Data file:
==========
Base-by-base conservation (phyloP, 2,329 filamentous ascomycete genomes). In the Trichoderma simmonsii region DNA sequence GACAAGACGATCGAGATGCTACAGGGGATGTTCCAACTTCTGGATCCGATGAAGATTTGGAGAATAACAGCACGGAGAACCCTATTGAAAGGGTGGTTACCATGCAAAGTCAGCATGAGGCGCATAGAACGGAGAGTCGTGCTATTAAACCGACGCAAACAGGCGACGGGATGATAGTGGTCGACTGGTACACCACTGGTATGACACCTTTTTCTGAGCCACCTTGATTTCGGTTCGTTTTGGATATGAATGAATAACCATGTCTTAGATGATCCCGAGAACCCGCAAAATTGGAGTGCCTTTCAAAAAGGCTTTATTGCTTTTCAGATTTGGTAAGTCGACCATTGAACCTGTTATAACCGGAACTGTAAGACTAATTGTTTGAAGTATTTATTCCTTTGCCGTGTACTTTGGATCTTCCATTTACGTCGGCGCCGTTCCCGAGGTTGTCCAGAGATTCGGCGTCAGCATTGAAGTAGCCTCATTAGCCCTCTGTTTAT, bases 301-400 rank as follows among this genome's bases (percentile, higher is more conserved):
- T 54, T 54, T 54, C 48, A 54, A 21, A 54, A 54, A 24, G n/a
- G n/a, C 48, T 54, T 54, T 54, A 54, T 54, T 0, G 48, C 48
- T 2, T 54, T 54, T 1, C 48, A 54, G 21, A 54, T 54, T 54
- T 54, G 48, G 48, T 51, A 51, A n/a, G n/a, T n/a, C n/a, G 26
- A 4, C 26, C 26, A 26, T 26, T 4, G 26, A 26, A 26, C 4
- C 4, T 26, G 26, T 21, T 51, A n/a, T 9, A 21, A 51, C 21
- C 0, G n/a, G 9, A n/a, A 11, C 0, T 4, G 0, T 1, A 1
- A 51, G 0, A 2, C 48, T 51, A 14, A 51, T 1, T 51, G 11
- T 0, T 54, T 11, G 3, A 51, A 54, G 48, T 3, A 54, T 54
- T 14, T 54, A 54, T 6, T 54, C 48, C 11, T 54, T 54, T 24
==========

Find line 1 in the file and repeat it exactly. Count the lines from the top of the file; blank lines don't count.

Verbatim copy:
Base-by-base conservation (phyloP, 2,329 filamentous ascomycete genomes). In the Trichoderma simmonsii region DNA sequence GACAAGACGATCGAGATGCTACAGGGGATGTTCCAACTTCTGGATCCGATGAAGATTTGGAGAATAACAGCACGGAGAACCCTATTGAAAGGGTGGTTACCATGCAAAGTCAGCATGAGGCGCATAGAACGGAGAGTCGTGCTATTAAACCGACGCAAACAGGCGACGGGATGATAGTGGTCGACTGGTACACCACTGGTATGACACCTTTTTCTGAGCCACCTTGATTTCGGTTCGTTTTGGATATGAATGAATAACCATGTCTTAGATGATCCCGAGAACCCGCAAAATTGGAGTGCCTTTCAAAAAGGCTTTATTGCTTTTCAGATTTGGTAAGTCGACCATTGAACCTGTTATAACCGGAACTGTAAGACTAATTGTTTGAAGTATTTATTCCTTTGCCGTGTACTTTGGATCTTCCATTTACGTCGGCGCCGTTCCCGAGGTTGTCCAGAGATTCGGCGTCAGCATTGAAGTAGCCTCATTAGCCCTCTGTTTAT, bases 301-400 rank as follows among this genome's bases (percentile, higher is more conserved):